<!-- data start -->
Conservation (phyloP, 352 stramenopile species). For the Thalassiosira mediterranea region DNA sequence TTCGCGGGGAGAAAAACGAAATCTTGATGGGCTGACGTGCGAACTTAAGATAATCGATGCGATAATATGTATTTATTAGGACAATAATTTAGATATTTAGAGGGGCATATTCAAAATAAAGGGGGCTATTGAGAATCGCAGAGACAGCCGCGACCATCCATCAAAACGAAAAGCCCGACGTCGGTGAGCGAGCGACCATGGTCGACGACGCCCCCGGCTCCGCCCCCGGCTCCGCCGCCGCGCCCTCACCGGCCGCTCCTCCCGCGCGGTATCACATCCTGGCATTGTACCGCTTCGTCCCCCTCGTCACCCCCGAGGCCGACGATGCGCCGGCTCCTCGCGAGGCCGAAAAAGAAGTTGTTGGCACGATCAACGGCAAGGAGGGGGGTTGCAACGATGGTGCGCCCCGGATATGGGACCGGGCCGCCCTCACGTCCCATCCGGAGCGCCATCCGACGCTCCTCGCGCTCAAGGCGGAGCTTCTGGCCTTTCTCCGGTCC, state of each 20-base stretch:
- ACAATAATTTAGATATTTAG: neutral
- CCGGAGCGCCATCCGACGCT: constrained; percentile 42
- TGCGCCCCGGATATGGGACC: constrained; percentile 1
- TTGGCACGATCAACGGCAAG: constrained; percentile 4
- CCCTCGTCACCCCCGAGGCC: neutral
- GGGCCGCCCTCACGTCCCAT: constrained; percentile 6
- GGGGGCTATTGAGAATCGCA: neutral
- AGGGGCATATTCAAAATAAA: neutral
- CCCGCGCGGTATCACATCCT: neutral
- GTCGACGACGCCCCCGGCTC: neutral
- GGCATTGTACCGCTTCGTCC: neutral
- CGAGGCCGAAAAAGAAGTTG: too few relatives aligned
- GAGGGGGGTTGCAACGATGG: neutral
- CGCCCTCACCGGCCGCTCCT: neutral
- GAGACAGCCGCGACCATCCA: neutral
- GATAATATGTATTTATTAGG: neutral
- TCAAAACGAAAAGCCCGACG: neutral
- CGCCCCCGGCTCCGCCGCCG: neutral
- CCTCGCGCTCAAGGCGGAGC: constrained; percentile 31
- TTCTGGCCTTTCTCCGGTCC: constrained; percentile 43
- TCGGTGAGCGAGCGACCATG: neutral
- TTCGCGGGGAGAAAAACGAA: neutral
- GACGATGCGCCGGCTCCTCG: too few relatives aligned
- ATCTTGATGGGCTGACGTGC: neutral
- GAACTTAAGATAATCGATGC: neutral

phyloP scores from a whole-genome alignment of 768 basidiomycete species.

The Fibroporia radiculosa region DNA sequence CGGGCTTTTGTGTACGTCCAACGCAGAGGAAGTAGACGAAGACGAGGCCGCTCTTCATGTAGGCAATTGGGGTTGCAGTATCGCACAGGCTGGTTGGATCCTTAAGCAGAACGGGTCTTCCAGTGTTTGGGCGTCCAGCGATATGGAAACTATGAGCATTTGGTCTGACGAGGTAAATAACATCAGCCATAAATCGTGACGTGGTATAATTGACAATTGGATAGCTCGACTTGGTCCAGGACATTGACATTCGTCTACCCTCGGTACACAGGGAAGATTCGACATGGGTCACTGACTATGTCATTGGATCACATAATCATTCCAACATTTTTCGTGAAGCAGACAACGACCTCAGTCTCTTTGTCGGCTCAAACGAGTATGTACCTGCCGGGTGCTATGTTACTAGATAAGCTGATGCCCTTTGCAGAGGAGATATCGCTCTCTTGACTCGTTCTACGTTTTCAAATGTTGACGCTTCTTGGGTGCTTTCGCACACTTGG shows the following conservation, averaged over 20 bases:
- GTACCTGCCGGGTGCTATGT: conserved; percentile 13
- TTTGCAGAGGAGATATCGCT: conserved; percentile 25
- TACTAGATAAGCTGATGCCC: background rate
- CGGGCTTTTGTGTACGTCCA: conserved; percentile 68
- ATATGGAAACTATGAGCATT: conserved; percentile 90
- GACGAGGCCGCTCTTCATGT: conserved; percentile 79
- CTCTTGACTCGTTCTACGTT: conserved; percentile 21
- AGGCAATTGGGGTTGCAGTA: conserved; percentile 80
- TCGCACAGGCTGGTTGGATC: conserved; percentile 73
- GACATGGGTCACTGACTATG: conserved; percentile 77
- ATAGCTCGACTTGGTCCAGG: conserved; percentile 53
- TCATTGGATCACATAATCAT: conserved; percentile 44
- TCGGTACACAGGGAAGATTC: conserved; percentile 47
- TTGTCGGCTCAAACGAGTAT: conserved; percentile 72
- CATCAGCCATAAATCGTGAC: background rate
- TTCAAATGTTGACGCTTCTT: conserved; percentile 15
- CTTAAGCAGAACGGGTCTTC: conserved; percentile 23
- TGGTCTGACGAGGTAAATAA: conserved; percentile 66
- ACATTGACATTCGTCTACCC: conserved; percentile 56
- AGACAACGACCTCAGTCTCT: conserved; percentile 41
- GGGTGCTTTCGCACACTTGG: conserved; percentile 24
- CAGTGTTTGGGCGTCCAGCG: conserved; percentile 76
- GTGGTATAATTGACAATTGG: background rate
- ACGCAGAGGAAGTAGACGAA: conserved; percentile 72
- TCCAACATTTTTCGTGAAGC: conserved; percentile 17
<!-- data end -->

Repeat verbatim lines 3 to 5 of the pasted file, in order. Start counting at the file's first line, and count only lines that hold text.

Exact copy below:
- CCGGAGCGCCATCCGACGCT: constrained; percentile 42
- TGCGCCCCGGATATGGGACC: constrained; percentile 1
- TTGGCACGATCAACGGCAAG: constrained; percentile 4